The Description of CBGB in This 1976 Issue of Modern Screen Magazine Is Amazing
Last year's CBGB: The Movie made an attempt to capture the essence of that legendary NYC rock and punk club -- and failed miserably. It got a lot wrong. And even the things it got right seemed cartoonish (not to mention, we can't look at Alan Rickman and not think of him saying, "Yippee-ki-yay, motherfucker" in his most dastardly Hans Gruber villain voice). Well, turns out all the folks involved in CBGB: The Movie needed to do to etch out a realistic depiction of the place is read this spot-on description, from a column called "Rock Scene," in the April 1976 edition of Modern Screen magazine:
See also: 10 Things the CBGB Movie Got Wrong
Rock 'n' Roll in New York: CBGB is a seedy bar on the Bowery, outside of which pretend harlots and apprentice punks lean against cars, or against the sidewalk, or in doorways, carefully thinking about how each move they make will project to the other leaners. It's like an Andy Warhol attempt to recapture the '50s -- a carbon copy of "cool" and "tough", but clearly not the real Campbell's Soup. The electricity of slightly off-kilter minds and loose morals does float around the place: you're in one of those movies where three deranged teens break into the house, cut the phone wire, terrorize Mrs. Smith with a switchblade, snicker at daughter Debbie, and smack poor Dad around, all without any particular reason other than to have "something to do." But it all seems to be played out on a Milton Bradley gameboard.
CBGB was the original home -- with Max's Kansas City -- of glitter rock. Glitter's gone now -- Kiss has taken the music to the Midwest, and the crowds have all gone to the discos. So CBGB turned arty, and now harbors "adventurous bands -- the forerunners of what's to come." If you take it from CBGB, the music of the late '70s is going to be on the psychotic side -- both feigned and real. The musicians can't play, the singers can't sing -- but they do get weirdness across to you. Anyway, it's not the music that matters -- it's the queasy feeling you get watching those outmates strut their stuff. And the words.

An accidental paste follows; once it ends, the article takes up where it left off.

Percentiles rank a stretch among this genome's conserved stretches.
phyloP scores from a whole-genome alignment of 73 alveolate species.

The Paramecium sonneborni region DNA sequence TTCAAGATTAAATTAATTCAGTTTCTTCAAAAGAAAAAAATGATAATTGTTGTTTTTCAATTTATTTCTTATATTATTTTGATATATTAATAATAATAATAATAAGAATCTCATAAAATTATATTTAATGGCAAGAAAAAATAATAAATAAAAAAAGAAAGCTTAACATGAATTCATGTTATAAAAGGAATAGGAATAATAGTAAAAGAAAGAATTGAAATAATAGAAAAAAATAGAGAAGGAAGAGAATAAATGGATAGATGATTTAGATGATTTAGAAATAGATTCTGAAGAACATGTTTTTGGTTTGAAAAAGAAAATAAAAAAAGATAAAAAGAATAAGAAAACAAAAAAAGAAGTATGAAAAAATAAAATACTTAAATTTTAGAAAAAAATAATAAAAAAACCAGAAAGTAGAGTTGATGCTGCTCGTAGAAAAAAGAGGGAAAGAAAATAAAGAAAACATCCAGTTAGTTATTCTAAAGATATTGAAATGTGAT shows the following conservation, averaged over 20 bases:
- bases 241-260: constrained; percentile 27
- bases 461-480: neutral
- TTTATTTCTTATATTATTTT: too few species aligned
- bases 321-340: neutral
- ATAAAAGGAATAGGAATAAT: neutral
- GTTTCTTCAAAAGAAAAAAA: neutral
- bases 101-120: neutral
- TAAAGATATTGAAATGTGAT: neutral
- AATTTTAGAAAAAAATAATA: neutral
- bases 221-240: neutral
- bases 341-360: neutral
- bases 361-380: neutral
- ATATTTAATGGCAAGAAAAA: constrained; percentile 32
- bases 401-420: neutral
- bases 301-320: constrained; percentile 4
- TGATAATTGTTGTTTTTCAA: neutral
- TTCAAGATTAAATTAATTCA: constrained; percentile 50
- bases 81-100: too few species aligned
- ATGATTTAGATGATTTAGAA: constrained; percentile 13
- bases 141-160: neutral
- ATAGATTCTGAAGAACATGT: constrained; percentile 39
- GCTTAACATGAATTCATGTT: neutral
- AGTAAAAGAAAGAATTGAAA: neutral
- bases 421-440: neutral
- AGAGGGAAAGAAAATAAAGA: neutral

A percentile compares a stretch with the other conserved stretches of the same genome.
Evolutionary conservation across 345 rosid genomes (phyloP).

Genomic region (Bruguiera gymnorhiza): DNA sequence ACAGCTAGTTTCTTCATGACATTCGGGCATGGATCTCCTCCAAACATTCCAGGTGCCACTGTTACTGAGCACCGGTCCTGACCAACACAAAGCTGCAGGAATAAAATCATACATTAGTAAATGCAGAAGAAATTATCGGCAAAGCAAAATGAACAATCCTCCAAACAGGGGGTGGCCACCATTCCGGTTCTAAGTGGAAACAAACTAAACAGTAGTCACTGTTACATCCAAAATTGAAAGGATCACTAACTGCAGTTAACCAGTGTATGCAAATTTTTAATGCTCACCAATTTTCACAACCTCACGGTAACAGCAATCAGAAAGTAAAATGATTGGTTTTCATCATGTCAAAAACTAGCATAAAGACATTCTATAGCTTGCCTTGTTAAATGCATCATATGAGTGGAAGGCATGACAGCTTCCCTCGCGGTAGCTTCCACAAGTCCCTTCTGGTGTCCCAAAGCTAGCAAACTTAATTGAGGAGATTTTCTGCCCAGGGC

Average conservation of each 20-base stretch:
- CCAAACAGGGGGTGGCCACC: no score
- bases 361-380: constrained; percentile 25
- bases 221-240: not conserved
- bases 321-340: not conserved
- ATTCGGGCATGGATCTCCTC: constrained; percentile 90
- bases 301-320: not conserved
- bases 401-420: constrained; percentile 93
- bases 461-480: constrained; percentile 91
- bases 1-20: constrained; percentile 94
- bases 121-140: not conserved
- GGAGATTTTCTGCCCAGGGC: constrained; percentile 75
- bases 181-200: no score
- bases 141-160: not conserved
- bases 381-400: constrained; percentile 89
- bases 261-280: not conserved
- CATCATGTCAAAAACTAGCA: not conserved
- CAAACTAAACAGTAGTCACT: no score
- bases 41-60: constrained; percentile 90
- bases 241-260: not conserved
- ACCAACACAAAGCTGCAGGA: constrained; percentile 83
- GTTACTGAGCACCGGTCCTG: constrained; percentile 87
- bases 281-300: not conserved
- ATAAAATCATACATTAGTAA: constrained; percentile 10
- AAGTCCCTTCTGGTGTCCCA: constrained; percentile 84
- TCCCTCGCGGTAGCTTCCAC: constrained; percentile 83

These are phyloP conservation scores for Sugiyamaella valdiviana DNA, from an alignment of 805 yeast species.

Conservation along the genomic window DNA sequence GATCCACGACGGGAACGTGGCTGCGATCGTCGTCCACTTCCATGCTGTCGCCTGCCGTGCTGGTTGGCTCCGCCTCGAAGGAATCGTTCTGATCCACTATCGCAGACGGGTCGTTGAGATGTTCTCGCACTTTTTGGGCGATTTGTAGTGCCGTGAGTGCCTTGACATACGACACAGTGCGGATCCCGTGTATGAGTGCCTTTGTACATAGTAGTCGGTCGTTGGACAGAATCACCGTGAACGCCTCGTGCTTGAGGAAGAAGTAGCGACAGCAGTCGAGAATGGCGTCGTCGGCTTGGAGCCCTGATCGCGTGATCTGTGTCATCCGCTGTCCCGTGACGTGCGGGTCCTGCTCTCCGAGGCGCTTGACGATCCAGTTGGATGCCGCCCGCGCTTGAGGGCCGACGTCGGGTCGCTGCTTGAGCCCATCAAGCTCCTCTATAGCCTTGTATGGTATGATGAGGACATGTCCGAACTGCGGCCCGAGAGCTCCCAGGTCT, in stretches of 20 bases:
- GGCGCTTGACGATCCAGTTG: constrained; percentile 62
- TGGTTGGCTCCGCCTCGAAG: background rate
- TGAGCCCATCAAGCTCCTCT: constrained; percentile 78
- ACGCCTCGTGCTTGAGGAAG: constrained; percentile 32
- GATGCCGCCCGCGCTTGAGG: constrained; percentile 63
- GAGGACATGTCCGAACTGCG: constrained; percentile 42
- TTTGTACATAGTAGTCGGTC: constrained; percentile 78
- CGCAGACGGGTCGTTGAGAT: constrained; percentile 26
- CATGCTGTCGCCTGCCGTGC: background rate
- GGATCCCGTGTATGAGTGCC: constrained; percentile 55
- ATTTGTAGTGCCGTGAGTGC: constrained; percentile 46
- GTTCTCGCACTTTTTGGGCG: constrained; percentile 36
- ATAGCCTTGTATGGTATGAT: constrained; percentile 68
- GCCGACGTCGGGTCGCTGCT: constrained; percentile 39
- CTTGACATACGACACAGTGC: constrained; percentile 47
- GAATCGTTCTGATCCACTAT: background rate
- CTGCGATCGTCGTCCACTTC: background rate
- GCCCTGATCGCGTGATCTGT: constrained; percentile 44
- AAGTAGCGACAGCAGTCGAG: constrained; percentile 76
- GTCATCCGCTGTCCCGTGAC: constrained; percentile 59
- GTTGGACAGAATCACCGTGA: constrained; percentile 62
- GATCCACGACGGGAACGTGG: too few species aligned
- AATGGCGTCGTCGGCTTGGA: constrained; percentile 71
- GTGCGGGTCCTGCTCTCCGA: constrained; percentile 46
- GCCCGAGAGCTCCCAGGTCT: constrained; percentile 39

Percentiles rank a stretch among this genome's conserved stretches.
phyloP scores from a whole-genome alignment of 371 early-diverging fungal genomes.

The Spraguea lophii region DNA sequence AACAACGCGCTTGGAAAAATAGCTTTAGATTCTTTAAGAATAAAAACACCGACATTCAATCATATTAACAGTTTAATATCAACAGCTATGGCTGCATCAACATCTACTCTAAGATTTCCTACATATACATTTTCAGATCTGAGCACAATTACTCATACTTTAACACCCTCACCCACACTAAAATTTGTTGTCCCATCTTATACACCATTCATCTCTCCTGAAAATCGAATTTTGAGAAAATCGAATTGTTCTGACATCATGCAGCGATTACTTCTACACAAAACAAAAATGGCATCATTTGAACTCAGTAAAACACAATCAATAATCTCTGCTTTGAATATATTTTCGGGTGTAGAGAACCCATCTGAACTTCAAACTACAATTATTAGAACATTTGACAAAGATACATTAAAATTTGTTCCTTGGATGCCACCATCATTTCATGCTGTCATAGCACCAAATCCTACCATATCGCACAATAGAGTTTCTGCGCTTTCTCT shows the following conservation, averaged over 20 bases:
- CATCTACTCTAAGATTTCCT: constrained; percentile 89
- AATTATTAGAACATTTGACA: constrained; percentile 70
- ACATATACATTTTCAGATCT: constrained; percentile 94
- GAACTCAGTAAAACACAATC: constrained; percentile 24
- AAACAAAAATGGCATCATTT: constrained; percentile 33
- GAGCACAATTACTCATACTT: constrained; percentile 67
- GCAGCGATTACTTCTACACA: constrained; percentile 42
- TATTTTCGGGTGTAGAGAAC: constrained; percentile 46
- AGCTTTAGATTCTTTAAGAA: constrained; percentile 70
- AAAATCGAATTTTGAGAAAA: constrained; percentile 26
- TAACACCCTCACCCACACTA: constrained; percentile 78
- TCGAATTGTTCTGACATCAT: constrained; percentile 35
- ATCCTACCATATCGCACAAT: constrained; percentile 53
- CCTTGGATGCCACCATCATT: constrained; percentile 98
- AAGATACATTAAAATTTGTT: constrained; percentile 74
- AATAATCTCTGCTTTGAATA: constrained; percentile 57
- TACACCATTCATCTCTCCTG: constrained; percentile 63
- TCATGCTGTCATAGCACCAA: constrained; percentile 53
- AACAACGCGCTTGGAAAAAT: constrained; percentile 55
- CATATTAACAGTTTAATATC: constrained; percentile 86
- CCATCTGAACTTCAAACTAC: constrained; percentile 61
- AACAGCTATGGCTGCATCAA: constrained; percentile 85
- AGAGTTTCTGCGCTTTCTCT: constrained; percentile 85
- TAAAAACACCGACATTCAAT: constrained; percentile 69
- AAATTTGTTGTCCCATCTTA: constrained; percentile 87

So. Much. Shade.
There's no byline on the Rock Scene column, so we don't know who exactly was throwing these bucketfuls of salt at the pretend toughies who leaned on everything in and around CBGB. But we do know that completely cynical and bitter snapshot of the place said more in two paragraphs than The Movie managed in 90 minutes.
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If you'd like to read more, you can buy the issue online for $9.99 (plus $4.99 shipping). The column later goes on to call Patti Smith a "visionary" -- in quotes -- and wonder why, after the release of Horses, she became "an overnight phenomenon, a culture model."
Actually, you should read part of this, too, because it's next-level dickery:
Articles on Patti have become so linguistically complex that they are almost impossible to read. Springsteen ran into trouble in Europe -- the colossal press outflow, the Newsweek and Time covers, have turned audiences against him. Patti Smith is walking the same tightrope with, in our opinion, considerably less talent to work with -- but you're going to be hearing a lot about her.
Modern Screen, ladies and gentlemen. The place snark was born.
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